None of the listed boats would be suitable for offshore cruising.

The "Thornless Path" style of harbor hopping would be required .

The Gentleman's Guide to Passages South: The Thornless Path to ...

https://www.amazon.com/Gentlemans-Guide...Thornless/dp/1470146967
The Gentleman's Guide to Passages South: The Thornless Path to Windward Paperback – March 14, 2012. ... This is the Tenth and last Edition of the popular directions for sailing south to the Bahamas and the Caribbean. For more than twenty years Van Sant repeatedly surveyed nearly 200 ...
FF is online now   Reply With Quote
Old 08-11-2019, 08:20 AM   #16
Guru
 
OldDan1943's Avatar
 
City: Aventura FL
Country: USA
Vessel Name: Kinja
Vessel Model: American Tug 34 #116
Join Date: Oct 2017
Posts: 3,476
FF, I really enjoy audio books, I can do things as I listen ie, make dinner, dust and more importantly pilot the boat at night.... Sort of like having company at the helm.
__________________
I will update this as soon as I can think of something snappy.
OldDan1943 is offline   Reply With Quote
Old 08-11-2019, 08:31 AM   #17
Senior Member
 
Portage_Bay's Avatar
 
City: Coupeville Wa.
Country: United States
Vessel Name: Pelorus
Vessel Model: Californian 42 LRC
Join Date: Oct 2015
Posts: 420
I've done a fair bit of single handing of boats up to 65 ft LOA. In addition to the fuel range others have mentioned the general setup of the boat is a consideration for single handing.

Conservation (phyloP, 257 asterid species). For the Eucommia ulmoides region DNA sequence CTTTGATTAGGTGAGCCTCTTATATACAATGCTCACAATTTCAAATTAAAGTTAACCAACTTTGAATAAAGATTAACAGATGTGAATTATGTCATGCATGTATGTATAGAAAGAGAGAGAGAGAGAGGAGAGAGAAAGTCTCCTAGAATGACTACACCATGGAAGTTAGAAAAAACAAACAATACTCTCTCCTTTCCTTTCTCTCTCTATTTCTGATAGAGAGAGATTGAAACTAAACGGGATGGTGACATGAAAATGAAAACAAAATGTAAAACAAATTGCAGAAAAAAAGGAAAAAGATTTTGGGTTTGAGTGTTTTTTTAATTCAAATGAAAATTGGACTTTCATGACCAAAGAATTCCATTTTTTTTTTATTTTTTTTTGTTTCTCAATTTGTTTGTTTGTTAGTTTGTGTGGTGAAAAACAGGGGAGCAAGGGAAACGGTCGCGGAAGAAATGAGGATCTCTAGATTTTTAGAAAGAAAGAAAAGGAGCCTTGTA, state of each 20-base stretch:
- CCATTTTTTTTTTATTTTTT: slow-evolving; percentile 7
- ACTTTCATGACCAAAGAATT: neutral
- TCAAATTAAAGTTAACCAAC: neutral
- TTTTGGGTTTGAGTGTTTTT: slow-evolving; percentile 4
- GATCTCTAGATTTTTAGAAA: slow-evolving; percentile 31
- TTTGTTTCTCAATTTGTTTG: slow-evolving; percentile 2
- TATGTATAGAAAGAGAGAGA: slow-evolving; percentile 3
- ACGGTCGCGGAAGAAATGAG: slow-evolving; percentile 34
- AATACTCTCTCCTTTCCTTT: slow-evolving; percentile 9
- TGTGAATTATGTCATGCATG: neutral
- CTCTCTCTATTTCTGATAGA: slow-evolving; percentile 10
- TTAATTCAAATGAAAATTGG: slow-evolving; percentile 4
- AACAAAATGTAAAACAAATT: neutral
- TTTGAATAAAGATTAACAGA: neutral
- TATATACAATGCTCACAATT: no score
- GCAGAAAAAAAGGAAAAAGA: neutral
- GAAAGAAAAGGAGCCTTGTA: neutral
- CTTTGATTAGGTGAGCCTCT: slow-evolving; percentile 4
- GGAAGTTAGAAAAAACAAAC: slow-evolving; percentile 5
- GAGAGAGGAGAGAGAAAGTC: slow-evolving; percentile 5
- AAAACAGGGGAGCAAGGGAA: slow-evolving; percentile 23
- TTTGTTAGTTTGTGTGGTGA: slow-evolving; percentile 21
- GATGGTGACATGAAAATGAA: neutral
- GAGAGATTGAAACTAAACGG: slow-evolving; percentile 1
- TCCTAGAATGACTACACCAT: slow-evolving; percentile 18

It is very important to be able to quickly and safely step from the steering station to your first line. The 65 ft T boat I ran was like that. A breeze to single hand. It didn't hurt that she had a nice shape. The widest beam almost at the wheel house door narrowing considerably towards the stern. She could be warped on or off the dock from a spring line midships tending fore or aft. More modern straight sided boats while providing more interior volume are harder to warp off the dock when the wind and or current oppose your efforts. They often require the spring to be at the bow or stern which puts you far from the steering station.

A boat that must be run from a fly bridge won't meet this requirement. A boat that has a squatty low door at the steering station that you must then wiggle onto a narrow side deck won't work very well. My 40 ft Tolly tri-cabin was like that. Damned hard to see anything from the main cabin, so fly bridge was the place to maneuver from. IF I could dock starboard side to, and IF dock cleats were placed such that my first line could be the midships line reachable from the steering station then I could pull it off.
Portage_Bay is offline   Reply With Quote
Old 08-11-2019, 08:55 AM   #18
JLD
Senior Member
 
City: Maryland
Country: USA
Join Date: Mar 2017
Posts: 288
Respectfully, I don't think that you have spent enough time thinking on how you would use the boat, to purchase one at this time. If you haven't read the Boat Search 101 thread, it is a great thread to read.

Cruising to the Bahamas, especially in a fast boat, is not that difficult for most boats with the proper weather window. From what I have read, however, the Caribbean is much different, given both the sea conditions and the distance.

From your list, the SeaRay Sundancer would be my choice. BUT, it would be my choice as driven by how I plan to use my boat. One difference between the Sundancer and the other boats listed is that it is an express cruiser and no flybridge. I can't speak to the other boats, but I don't think a Sundancer 330 requires a thruster, or that it would even be very helpful on this boat. There is a great, and very active, SeaRay owners group at clubsearay.com